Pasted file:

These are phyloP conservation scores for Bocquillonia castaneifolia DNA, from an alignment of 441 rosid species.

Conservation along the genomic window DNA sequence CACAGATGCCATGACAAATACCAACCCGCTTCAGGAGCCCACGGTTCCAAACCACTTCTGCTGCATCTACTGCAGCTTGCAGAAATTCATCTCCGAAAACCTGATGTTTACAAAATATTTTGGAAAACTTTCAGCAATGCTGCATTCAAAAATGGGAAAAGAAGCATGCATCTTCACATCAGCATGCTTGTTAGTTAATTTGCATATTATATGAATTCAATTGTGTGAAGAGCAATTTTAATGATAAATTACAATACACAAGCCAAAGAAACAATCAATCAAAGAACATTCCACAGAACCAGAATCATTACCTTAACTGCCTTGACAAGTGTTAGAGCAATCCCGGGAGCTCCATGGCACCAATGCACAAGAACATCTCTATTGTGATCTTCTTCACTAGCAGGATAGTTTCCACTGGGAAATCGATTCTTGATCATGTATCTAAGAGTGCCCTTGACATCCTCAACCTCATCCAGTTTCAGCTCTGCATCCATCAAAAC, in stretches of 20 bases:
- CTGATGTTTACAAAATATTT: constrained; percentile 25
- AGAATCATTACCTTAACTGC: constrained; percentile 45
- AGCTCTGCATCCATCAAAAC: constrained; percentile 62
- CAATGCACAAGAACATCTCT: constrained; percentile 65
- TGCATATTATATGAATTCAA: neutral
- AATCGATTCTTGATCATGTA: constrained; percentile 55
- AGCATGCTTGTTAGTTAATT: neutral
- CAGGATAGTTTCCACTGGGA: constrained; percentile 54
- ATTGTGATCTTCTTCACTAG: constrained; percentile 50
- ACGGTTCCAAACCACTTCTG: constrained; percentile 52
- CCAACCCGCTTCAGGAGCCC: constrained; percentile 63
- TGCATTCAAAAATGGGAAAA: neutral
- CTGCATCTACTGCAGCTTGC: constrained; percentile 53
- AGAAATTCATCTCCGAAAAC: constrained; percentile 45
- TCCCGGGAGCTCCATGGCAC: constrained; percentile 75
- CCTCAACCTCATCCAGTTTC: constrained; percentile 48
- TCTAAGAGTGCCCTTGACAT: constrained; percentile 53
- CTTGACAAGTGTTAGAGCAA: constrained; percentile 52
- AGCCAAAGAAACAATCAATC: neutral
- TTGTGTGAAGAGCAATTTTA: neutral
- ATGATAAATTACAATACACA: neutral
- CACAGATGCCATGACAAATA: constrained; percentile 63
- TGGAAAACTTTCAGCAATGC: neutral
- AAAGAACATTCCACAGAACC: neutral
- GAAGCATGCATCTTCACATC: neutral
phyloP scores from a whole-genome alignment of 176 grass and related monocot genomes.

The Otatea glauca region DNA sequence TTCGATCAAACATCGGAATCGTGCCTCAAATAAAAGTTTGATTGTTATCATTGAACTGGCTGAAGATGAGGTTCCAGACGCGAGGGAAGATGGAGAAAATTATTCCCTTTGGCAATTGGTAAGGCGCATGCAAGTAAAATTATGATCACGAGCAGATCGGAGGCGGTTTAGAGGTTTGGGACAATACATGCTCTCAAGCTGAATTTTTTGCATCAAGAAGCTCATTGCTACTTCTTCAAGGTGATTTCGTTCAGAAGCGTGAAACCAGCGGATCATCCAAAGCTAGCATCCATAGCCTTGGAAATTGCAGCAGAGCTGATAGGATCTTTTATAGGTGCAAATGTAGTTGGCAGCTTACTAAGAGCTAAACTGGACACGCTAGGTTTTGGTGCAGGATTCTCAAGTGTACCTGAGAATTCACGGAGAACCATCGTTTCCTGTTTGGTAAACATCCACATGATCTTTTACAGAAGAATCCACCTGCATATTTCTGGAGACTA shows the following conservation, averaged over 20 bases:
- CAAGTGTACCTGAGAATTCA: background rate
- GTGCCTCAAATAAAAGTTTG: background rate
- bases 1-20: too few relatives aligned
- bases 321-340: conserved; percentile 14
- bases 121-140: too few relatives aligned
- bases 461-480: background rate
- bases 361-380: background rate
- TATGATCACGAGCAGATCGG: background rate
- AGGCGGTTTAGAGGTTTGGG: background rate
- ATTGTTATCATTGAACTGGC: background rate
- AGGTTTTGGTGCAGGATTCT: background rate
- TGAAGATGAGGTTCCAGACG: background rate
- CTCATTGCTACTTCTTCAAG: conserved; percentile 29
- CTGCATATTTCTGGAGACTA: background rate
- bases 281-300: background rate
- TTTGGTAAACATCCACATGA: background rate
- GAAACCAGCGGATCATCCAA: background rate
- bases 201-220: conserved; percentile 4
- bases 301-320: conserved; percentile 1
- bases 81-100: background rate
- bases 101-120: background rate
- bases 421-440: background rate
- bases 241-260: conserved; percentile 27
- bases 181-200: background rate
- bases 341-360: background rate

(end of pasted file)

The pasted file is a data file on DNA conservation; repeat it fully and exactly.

These are phyloP conservation scores for Bocquillonia castaneifolia DNA, from an alignment of 441 rosid species.

Conservation along the genomic window DNA sequence CACAGATGCCATGACAAATACCAACCCGCTTCAGGAGCCCACGGTTCCAAACCACTTCTGCTGCATCTACTGCAGCTTGCAGAAATTCATCTCCGAAAACCTGATGTTTACAAAATATTTTGGAAAACTTTCAGCAATGCTGCATTCAAAAATGGGAAAAGAAGCATGCATCTTCACATCAGCATGCTTGTTAGTTAATTTGCATATTATATGAATTCAATTGTGTGAAGAGCAATTTTAATGATAAATTACAATACACAAGCCAAAGAAACAATCAATCAAAGAACATTCCACAGAACCAGAATCATTACCTTAACTGCCTTGACAAGTGTTAGAGCAATCCCGGGAGCTCCATGGCACCAATGCACAAGAACATCTCTATTGTGATCTTCTTCACTAGCAGGATAGTTTCCACTGGGAAATCGATTCTTGATCATGTATCTAAGAGTGCCCTTGACATCCTCAACCTCATCCAGTTTCAGCTCTGCATCCATCAAAAC, in stretches of 20 bases:
- CTGATGTTTACAAAATATTT: constrained; percentile 25
- AGAATCATTACCTTAACTGC: constrained; percentile 45
- AGCTCTGCATCCATCAAAAC: constrained; percentile 62
- CAATGCACAAGAACATCTCT: constrained; percentile 65
- TGCATATTATATGAATTCAA: neutral
- AATCGATTCTTGATCATGTA: constrained; percentile 55
- AGCATGCTTGTTAGTTAATT: neutral
- CAGGATAGTTTCCACTGGGA: constrained; percentile 54
- ATTGTGATCTTCTTCACTAG: constrained; percentile 50
- ACGGTTCCAAACCACTTCTG: constrained; percentile 52
- CCAACCCGCTTCAGGAGCCC: constrained; percentile 63
- TGCATTCAAAAATGGGAAAA: neutral
- CTGCATCTACTGCAGCTTGC: constrained; percentile 53
- AGAAATTCATCTCCGAAAAC: constrained; percentile 45
- TCCCGGGAGCTCCATGGCAC: constrained; percentile 75
- CCTCAACCTCATCCAGTTTC: constrained; percentile 48
- TCTAAGAGTGCCCTTGACAT: constrained; percentile 53
- CTTGACAAGTGTTAGAGCAA: constrained; percentile 52
- AGCCAAAGAAACAATCAATC: neutral
- TTGTGTGAAGAGCAATTTTA: neutral
- ATGATAAATTACAATACACA: neutral
- CACAGATGCCATGACAAATA: constrained; percentile 63
- TGGAAAACTTTCAGCAATGC: neutral
- AAAGAACATTCCACAGAACC: neutral
- GAAGCATGCATCTTCACATC: neutral
phyloP scores from a whole-genome alignment of 176 grass and related monocot genomes.

The Otatea glauca region DNA sequence TTCGATCAAACATCGGAATCGTGCCTCAAATAAAAGTTTGATTGTTATCATTGAACTGGCTGAAGATGAGGTTCCAGACGCGAGGGAAGATGGAGAAAATTATTCCCTTTGGCAATTGGTAAGGCGCATGCAAGTAAAATTATGATCACGAGCAGATCGGAGGCGGTTTAGAGGTTTGGGACAATACATGCTCTCAAGCTGAATTTTTTGCATCAAGAAGCTCATTGCTACTTCTTCAAGGTGATTTCGTTCAGAAGCGTGAAACCAGCGGATCATCCAAAGCTAGCATCCATAGCCTTGGAAATTGCAGCAGAGCTGATAGGATCTTTTATAGGTGCAAATGTAGTTGGCAGCTTACTAAGAGCTAAACTGGACACGCTAGGTTTTGGTGCAGGATTCTCAAGTGTACCTGAGAATTCACGGAGAACCATCGTTTCCTGTTTGGTAAACATCCACATGATCTTTTACAGAAGAATCCACCTGCATATTTCTGGAGACTA shows the following conservation, averaged over 20 bases:
- CAAGTGTACCTGAGAATTCA: background rate
- GTGCCTCAAATAAAAGTTTG: background rate
- bases 1-20: too few relatives aligned
- bases 321-340: conserved; percentile 14
- bases 121-140: too few relatives aligned
- bases 461-480: background rate
- bases 361-380: background rate
- TATGATCACGAGCAGATCGG: background rate
- AGGCGGTTTAGAGGTTTGGG: background rate
- ATTGTTATCATTGAACTGGC: background rate
- AGGTTTTGGTGCAGGATTCT: background rate
- TGAAGATGAGGTTCCAGACG: background rate
- CTCATTGCTACTTCTTCAAG: conserved; percentile 29
- CTGCATATTTCTGGAGACTA: background rate
- bases 281-300: background rate
- TTTGGTAAACATCCACATGA: background rate
- GAAACCAGCGGATCATCCAA: background rate
- bases 201-220: conserved; percentile 4
- bases 301-320: conserved; percentile 1
- bases 81-100: background rate
- bases 101-120: background rate
- bases 421-440: background rate
- bases 241-260: conserved; percentile 27
- bases 181-200: background rate
- bases 341-360: background rate